experimental clojure orm
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Slurm is deprecated, and hasn't been updated to modern versions of Clojure. I'm leaving it up as a proof of concept for some neat (but not necessarily good) ideas.

Slurm is a Clojure ORM. Its modelled more closely to a traditional OO ORM than a Clojure DSL, specifically to help beginners get off the ground. It features the following:

  • Eager or lazy loading of database objects
  • Single and multi object relations
  • Simple schemas, makes it easy to adapt existing projects/DBs
  • Simple interaction mechanisms
  • Process database records as sequences


The first thing you need to do is define a schema for your DB; this includes credentials and connection information, as well as definitions of all tables and columns. The schema is defined in a standard hash-map as follows:

{:db-host <ip-address>  (default: localhost)
 :db-port <port-number> (default: 3306)
 :db-user <username>    (default: root)
 :db-pass <password>    (default: n/a)
 :loading eager|lazy    (default: lazy)
 :tables  #{<tables>}}

The root-level of the db-schema map concerns db credentials, the value of :tables is a collection of table definitions described as follows:

{:name                       <table-name>
 :primary-key                <key-name>   (default: :id)
 :primary-key-type           <type>       (default: "int(11)")
 :primary-key-auto-increment true|false   (default: true)
 :fields                     {<field-map}}

Now that you've defined the table outlines, you need to fill in the fields that the table will hold, as follows:

{<field-name> <field-type>, ...}

Note that all field names (and table names for that matter) should be keywordized. Field types can either be SQL primatives (described below), or references to other tables. Single references (ie. the field will point to at most a single row in the foreign table) are defined by putting the keword table-name of the table being referenced into the field-type value. Muli reference fields (ie. one which contains reference to many rows of a different table) are defined with the keyword table-name prefixed with an asterisk, so a field called :enrolled_students with a multi relation to a table named :student may be defined as follows:

{:enrolled_students :*student, ...}

Fields which represent standard SQL types may have the following field-types:


NOTE: n is a number usually representing the size of the data which can be saved into the field. For example, "varchar(44)" would allow you to store a string of max 44 characters in that field.

SEE: MySQL documentation for further details on supported types.

A complete example of a schema definition can be found under src/example/db_schema, it may help clarify some of the naming conventions described here. To see it in use launch the script under src/example/db_example.clj with the instructions given below.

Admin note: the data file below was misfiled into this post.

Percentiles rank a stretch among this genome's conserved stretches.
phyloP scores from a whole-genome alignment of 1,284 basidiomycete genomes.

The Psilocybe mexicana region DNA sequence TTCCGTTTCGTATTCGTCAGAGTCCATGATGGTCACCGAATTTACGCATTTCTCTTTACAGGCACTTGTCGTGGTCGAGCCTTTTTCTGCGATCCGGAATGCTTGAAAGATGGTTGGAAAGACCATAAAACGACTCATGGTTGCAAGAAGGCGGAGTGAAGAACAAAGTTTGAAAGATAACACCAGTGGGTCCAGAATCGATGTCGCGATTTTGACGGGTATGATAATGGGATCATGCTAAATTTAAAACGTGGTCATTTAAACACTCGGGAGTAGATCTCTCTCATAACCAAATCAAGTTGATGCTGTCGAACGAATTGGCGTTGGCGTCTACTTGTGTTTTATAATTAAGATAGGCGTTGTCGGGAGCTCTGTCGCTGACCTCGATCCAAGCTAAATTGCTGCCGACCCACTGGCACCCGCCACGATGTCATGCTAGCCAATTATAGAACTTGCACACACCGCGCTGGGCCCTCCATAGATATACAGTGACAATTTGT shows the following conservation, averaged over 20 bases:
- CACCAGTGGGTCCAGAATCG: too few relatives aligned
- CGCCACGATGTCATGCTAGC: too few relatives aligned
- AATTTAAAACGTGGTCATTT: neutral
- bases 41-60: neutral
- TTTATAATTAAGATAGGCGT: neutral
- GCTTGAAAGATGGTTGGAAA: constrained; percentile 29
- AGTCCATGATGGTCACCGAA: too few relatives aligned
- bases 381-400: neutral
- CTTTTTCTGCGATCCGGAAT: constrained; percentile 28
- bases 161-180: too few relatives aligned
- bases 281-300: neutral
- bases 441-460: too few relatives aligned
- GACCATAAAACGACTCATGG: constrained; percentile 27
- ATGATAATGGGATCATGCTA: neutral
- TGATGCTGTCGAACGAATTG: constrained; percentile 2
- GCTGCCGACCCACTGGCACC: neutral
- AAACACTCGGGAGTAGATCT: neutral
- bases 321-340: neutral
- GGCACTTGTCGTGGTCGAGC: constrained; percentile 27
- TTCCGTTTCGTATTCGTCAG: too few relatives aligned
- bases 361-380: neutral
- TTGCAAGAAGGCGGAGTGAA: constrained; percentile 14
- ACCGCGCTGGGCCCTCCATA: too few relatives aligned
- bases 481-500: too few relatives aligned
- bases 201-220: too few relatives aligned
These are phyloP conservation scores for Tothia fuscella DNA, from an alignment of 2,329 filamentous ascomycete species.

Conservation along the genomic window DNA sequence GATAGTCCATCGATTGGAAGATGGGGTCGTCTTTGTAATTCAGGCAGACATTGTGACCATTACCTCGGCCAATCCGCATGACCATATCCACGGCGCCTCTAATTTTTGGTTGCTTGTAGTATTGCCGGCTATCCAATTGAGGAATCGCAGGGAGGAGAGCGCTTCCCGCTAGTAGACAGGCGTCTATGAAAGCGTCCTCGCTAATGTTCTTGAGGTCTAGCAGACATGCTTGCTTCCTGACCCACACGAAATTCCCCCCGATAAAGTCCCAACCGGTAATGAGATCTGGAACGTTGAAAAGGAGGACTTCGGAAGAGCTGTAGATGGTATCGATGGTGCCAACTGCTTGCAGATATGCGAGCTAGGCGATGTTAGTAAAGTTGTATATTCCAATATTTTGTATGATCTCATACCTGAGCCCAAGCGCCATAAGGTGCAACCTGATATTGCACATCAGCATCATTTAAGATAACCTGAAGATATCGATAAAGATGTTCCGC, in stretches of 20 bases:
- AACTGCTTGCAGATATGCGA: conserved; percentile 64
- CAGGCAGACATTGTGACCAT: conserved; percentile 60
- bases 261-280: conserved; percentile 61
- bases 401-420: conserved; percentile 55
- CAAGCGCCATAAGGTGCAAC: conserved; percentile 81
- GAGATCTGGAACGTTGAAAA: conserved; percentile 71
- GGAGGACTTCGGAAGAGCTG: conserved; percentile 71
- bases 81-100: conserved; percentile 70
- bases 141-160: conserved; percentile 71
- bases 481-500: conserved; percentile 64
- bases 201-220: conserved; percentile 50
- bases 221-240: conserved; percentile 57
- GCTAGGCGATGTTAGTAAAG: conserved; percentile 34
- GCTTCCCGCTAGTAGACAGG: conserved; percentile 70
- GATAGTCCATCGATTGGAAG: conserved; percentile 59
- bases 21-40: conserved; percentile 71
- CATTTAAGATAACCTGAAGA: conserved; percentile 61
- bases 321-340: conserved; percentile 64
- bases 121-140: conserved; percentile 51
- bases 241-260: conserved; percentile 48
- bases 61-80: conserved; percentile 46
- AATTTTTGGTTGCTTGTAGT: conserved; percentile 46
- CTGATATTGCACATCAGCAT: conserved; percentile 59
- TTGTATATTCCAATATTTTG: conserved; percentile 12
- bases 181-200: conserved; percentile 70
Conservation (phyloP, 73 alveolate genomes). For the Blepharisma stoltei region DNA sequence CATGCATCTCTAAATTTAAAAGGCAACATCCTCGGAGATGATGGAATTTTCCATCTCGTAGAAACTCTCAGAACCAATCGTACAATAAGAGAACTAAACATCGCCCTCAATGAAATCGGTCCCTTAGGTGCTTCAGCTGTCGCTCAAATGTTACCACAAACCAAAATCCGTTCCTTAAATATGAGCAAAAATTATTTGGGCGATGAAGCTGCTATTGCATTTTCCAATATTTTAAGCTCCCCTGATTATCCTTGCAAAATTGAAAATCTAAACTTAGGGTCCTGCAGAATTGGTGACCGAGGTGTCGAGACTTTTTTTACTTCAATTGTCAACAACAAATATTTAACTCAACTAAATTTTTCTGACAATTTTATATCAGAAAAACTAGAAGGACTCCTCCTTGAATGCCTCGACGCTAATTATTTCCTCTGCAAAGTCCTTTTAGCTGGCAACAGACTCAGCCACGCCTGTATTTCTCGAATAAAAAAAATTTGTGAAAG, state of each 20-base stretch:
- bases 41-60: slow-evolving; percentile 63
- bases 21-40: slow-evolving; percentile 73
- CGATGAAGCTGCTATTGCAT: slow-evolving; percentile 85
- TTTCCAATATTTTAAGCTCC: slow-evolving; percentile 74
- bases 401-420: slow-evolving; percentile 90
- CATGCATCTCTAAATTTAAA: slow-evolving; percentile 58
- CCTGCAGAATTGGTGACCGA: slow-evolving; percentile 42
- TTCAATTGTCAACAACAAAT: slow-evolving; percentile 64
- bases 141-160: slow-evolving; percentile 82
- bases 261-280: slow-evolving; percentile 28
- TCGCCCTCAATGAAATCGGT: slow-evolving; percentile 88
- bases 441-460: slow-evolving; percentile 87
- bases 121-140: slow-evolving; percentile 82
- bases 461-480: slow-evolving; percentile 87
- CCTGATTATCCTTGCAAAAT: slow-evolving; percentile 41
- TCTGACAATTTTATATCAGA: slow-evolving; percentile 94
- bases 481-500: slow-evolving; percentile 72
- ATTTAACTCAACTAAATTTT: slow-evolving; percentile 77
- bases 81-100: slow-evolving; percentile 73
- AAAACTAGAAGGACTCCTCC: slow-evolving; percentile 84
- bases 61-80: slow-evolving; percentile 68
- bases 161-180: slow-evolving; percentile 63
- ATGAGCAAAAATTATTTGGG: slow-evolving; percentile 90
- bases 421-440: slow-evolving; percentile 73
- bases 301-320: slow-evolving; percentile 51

Now that you've got your schema defined you're ready to use slurm! Run lein jar from the slurm source folder and move the resulting jar into your project's lib folder (will be added to clojars once stable).

Interacting with your database is extremely easy and can all be done from within the with-orm macro, which will take a db-schema and a body of code and evaluate that code with some db helpers. The macro will bind some symbols within the body that you can use to interact with the db, each of the tables defined in the db-schema will have their own helper functions; for the following examples we assume that the db-schema passed into with-orm has defined a table named :student.

(defn my-program [my-db-schema]
  (with-orm my-db-schema
    (let [new-student (student! {:name "Alex McNamara"})])))

This will create a new student record in the database. The object returned from this function is called a DBObject, and they're used to hold the state of a particular db row (in this case a :student table's row, with the :name field valie of "Alex McNamara"). Creating data is that easy, and one of these helpers will be bound for each table definition in the db-schema with via transformation of :tablename to tablename!, and accept a map of field/value pairs to save.

Queries are just as simple, their helpers would be defined in the above example as (student pk), or (student field-name field-value). Genereally, the helpers follow the transformation of :tablename to tablename, and accept single, double, or variadic args as shown above. An example, using the above code as reference would be:

(student :name "Alex McNamara")

This would grab a sequence of all studend records with the name "Alex McNamara", and return (at least) the one defined in the exercise above. Passing a single argument to student would query on that table's primary key, so (student 13) would grab the row with :id of 13, and return the single DBO.

NOTE: Primary key queries (single argument) return a single DBO, whereas variadic calls return collections of DBOs for matching results.

The last two are more generic operations, assoc* takes a dbo and a map of field/value pairs and modifies the row in the database and returns a new dbo representing the changed state. And delete takes a dbo and removes the row from the database. Again, building on the examples from above:

(assoc* new-student {:name "Billy G"})

(delete new-student)

That's it, four operations should cover almost all use cases for dealing with db data. Eventually the query support will become more sophisticated, and updates more concurrency-safe, but the current feature set should be enough to get most projects started. Please send feedback and/or feature requests once you've played with it for a while.


There is some example code under src/example/db_example.clj, which can simply be run via:

lein compile
lein run